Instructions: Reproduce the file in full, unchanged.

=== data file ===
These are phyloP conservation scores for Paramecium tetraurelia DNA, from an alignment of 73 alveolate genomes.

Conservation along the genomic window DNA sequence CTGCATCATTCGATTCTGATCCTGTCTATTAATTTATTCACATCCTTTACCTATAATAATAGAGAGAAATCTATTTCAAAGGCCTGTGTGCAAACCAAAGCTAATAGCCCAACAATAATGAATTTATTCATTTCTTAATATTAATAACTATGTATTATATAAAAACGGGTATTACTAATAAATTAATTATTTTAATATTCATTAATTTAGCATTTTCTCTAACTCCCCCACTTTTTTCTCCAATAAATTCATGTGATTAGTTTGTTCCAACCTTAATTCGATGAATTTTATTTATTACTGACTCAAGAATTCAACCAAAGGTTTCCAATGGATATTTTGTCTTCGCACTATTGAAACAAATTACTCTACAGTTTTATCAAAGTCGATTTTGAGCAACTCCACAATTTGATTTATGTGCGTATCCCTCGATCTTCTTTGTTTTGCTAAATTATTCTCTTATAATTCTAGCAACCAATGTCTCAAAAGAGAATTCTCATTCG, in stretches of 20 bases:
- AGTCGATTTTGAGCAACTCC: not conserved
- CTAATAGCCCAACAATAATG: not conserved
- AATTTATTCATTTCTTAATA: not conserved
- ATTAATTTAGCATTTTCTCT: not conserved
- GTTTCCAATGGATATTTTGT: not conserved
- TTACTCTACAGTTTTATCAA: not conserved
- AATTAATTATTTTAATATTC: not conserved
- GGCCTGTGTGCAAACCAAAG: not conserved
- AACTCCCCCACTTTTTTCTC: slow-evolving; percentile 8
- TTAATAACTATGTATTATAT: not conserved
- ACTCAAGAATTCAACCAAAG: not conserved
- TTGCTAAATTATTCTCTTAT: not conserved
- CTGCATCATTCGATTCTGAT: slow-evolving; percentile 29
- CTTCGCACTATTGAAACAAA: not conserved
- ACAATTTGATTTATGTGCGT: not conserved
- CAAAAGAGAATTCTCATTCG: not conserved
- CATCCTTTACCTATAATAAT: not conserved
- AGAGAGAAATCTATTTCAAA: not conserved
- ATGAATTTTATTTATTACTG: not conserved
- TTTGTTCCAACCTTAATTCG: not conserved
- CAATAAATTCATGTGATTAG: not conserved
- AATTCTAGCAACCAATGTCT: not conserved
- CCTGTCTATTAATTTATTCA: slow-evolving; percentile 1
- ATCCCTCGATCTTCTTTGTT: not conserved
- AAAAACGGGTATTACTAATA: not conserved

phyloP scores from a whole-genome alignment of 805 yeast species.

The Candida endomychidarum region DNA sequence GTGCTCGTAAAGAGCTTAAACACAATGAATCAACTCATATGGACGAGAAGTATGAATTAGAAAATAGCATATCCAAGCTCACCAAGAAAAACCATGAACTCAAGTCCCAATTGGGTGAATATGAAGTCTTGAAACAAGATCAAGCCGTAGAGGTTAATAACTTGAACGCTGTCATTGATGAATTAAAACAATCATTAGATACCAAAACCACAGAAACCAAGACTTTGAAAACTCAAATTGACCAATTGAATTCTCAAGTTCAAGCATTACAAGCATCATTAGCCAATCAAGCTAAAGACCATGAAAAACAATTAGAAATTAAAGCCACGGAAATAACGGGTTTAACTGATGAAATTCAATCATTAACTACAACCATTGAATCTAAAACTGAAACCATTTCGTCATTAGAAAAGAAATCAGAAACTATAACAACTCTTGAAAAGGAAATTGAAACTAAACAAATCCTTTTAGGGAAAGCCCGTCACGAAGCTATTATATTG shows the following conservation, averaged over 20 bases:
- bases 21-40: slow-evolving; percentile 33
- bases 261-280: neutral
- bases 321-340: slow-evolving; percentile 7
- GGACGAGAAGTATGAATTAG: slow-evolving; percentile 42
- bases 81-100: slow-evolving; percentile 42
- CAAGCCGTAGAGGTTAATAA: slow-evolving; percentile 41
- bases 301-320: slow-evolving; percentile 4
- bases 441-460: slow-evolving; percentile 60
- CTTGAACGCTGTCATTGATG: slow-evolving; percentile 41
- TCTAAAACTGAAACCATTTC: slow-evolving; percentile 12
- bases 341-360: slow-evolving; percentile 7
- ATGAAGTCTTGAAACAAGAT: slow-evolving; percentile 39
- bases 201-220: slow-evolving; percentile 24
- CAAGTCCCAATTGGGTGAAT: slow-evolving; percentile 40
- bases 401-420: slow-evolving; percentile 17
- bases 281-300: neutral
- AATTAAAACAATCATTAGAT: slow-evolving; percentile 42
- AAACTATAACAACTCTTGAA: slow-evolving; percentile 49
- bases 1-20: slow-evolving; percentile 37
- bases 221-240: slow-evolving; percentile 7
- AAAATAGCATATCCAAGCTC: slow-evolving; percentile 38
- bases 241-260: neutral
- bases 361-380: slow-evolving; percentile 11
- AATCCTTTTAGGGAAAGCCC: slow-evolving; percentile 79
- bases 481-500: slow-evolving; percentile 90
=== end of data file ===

These are phyloP conservation scores for Paramecium tetraurelia DNA, from an alignment of 73 alveolate genomes.

Conservation along the genomic window DNA sequence CTGCATCATTCGATTCTGATCCTGTCTATTAATTTATTCACATCCTTTACCTATAATAATAGAGAGAAATCTATTTCAAAGGCCTGTGTGCAAACCAAAGCTAATAGCCCAACAATAATGAATTTATTCATTTCTTAATATTAATAACTATGTATTATATAAAAACGGGTATTACTAATAAATTAATTATTTTAATATTCATTAATTTAGCATTTTCTCTAACTCCCCCACTTTTTTCTCCAATAAATTCATGTGATTAGTTTGTTCCAACCTTAATTCGATGAATTTTATTTATTACTGACTCAAGAATTCAACCAAAGGTTTCCAATGGATATTTTGTCTTCGCACTATTGAAACAAATTACTCTACAGTTTTATCAAAGTCGATTTTGAGCAACTCCACAATTTGATTTATGTGCGTATCCCTCGATCTTCTTTGTTTTGCTAAATTATTCTCTTATAATTCTAGCAACCAATGTCTCAAAAGAGAATTCTCATTCG, in stretches of 20 bases:
- AGTCGATTTTGAGCAACTCC: not conserved
- CTAATAGCCCAACAATAATG: not conserved
- AATTTATTCATTTCTTAATA: not conserved
- ATTAATTTAGCATTTTCTCT: not conserved
- GTTTCCAATGGATATTTTGT: not conserved
- TTACTCTACAGTTTTATCAA: not conserved
- AATTAATTATTTTAATATTC: not conserved
- GGCCTGTGTGCAAACCAAAG: not conserved
- AACTCCCCCACTTTTTTCTC: slow-evolving; percentile 8
- TTAATAACTATGTATTATAT: not conserved
- ACTCAAGAATTCAACCAAAG: not conserved
- TTGCTAAATTATTCTCTTAT: not conserved
- CTGCATCATTCGATTCTGAT: slow-evolving; percentile 29
- CTTCGCACTATTGAAACAAA: not conserved
- ACAATTTGATTTATGTGCGT: not conserved
- CAAAAGAGAATTCTCATTCG: not conserved
- CATCCTTTACCTATAATAAT: not conserved
- AGAGAGAAATCTATTTCAAA: not conserved
- ATGAATTTTATTTATTACTG: not conserved
- TTTGTTCCAACCTTAATTCG: not conserved
- CAATAAATTCATGTGATTAG: not conserved
- AATTCTAGCAACCAATGTCT: not conserved
- CCTGTCTATTAATTTATTCA: slow-evolving; percentile 1
- ATCCCTCGATCTTCTTTGTT: not conserved
- AAAAACGGGTATTACTAATA: not conserved

phyloP scores from a whole-genome alignment of 805 yeast species.

The Candida endomychidarum region DNA sequence GTGCTCGTAAAGAGCTTAAACACAATGAATCAACTCATATGGACGAGAAGTATGAATTAGAAAATAGCATATCCAAGCTCACCAAGAAAAACCATGAACTCAAGTCCCAATTGGGTGAATATGAAGTCTTGAAACAAGATCAAGCCGTAGAGGTTAATAACTTGAACGCTGTCATTGATGAATTAAAACAATCATTAGATACCAAAACCACAGAAACCAAGACTTTGAAAACTCAAATTGACCAATTGAATTCTCAAGTTCAAGCATTACAAGCATCATTAGCCAATCAAGCTAAAGACCATGAAAAACAATTAGAAATTAAAGCCACGGAAATAACGGGTTTAACTGATGAAATTCAATCATTAACTACAACCATTGAATCTAAAACTGAAACCATTTCGTCATTAGAAAAGAAATCAGAAACTATAACAACTCTTGAAAAGGAAATTGAAACTAAACAAATCCTTTTAGGGAAAGCCCGTCACGAAGCTATTATATTG shows the following conservation, averaged over 20 bases:
- bases 21-40: slow-evolving; percentile 33
- bases 261-280: neutral
- bases 321-340: slow-evolving; percentile 7
- GGACGAGAAGTATGAATTAG: slow-evolving; percentile 42
- bases 81-100: slow-evolving; percentile 42
- CAAGCCGTAGAGGTTAATAA: slow-evolving; percentile 41
- bases 301-320: slow-evolving; percentile 4
- bases 441-460: slow-evolving; percentile 60
- CTTGAACGCTGTCATTGATG: slow-evolving; percentile 41
- TCTAAAACTGAAACCATTTC: slow-evolving; percentile 12
- bases 341-360: slow-evolving; percentile 7
- ATGAAGTCTTGAAACAAGAT: slow-evolving; percentile 39
- bases 201-220: slow-evolving; percentile 24
- CAAGTCCCAATTGGGTGAAT: slow-evolving; percentile 40
- bases 401-420: slow-evolving; percentile 17
- bases 281-300: neutral
- AATTAAAACAATCATTAGAT: slow-evolving; percentile 42
- AAACTATAACAACTCTTGAA: slow-evolving; percentile 49
- bases 1-20: slow-evolving; percentile 37
- bases 221-240: slow-evolving; percentile 7
- AAAATAGCATATCCAAGCTC: slow-evolving; percentile 38
- bases 241-260: neutral
- bases 361-380: slow-evolving; percentile 11
- AATCCTTTTAGGGAAAGCCC: slow-evolving; percentile 79
- bases 481-500: slow-evolving; percentile 90